Somehow they all add up to a business with $23.1 billion in revenue and $3.2 billion in net income in 2009, placing 3M at No. 106 on the Fortune 500.

3M has long been synonymous with innovation. Founded in 1902 as the Minnesota Mining & Manufacturing Co., it has deployed a range of practices to promote out-of-the-box thinking.

Long before Google (GOOG,Fortune 500) gave its engineers one day a week to pursue their own ideas, 3M let its researchers do the same with up to 15% of their time.

In another unusual practice, 3M awards annual Genesis Grants, worth as much as $100,000, to company scientists for research. The money is allocated by their peers and is spent on projects for which “no sensible, conventional person in the company would give money,” says Chris Holmes, vice president of 3M’s abrasives division.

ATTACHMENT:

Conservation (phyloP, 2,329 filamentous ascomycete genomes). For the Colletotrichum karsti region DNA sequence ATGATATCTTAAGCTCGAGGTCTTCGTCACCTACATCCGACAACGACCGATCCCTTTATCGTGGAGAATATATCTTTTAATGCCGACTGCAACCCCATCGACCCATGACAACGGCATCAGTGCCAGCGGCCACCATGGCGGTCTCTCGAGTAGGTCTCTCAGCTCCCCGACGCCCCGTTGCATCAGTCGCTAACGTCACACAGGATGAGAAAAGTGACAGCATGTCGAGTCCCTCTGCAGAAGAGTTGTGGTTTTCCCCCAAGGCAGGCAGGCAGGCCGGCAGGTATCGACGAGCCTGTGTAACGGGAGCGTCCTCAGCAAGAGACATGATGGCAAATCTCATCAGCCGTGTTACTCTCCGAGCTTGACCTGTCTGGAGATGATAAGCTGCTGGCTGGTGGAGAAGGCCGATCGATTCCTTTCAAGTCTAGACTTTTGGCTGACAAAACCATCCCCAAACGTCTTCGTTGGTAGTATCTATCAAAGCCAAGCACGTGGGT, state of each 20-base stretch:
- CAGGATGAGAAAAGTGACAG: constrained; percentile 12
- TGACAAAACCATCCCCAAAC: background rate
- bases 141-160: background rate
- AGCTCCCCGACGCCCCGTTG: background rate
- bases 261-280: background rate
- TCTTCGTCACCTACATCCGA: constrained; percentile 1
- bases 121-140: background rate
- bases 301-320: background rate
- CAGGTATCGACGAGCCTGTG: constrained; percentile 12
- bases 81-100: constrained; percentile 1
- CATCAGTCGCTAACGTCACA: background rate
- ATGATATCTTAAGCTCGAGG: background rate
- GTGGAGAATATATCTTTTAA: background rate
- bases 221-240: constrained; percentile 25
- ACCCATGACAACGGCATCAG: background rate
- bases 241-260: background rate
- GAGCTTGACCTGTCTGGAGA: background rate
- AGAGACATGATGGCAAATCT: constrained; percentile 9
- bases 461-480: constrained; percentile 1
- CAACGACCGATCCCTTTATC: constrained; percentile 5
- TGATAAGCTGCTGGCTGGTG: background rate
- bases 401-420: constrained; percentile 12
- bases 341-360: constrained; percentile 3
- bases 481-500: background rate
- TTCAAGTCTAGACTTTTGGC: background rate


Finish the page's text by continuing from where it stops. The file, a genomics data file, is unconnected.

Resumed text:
Management efficiency came at a cost to creativity

Despite such practices, many inside and outside 3M, including Buckley, think 3M lost some of its creative juice under James McNerney, the acclaimed GE alum who led the company from 2001 to 2005 and is now CEO of Boeing (BAFortune 500). It’s not that McNerney, the first outsider to run 3M, did a poor job. The company had become sluggish, and McNerney whipped it into shape. He streamlined operations, laid off 8,000 people, and imported Six Sigma management techniques, popularized by GE, to analyze processes, curb waste, and reduce defects. “He brought the discipline and the focus on execution we needed,” says Mark Colin, who oversees a 3M business that makes products for mobile devices. Earnings grew, margins improved, and shareholders cheered.

But the efficiency gains came at a price. Scientists and engineers griped that McNerney, an MBA, didn’t understand the creative process. Six Sigma rules choked those working in the labs. “It’s really tough to schedule invention,” says a mechanical engineer who has been with 3M for 30 years. (Boeing said McNerney would not be available for comment.)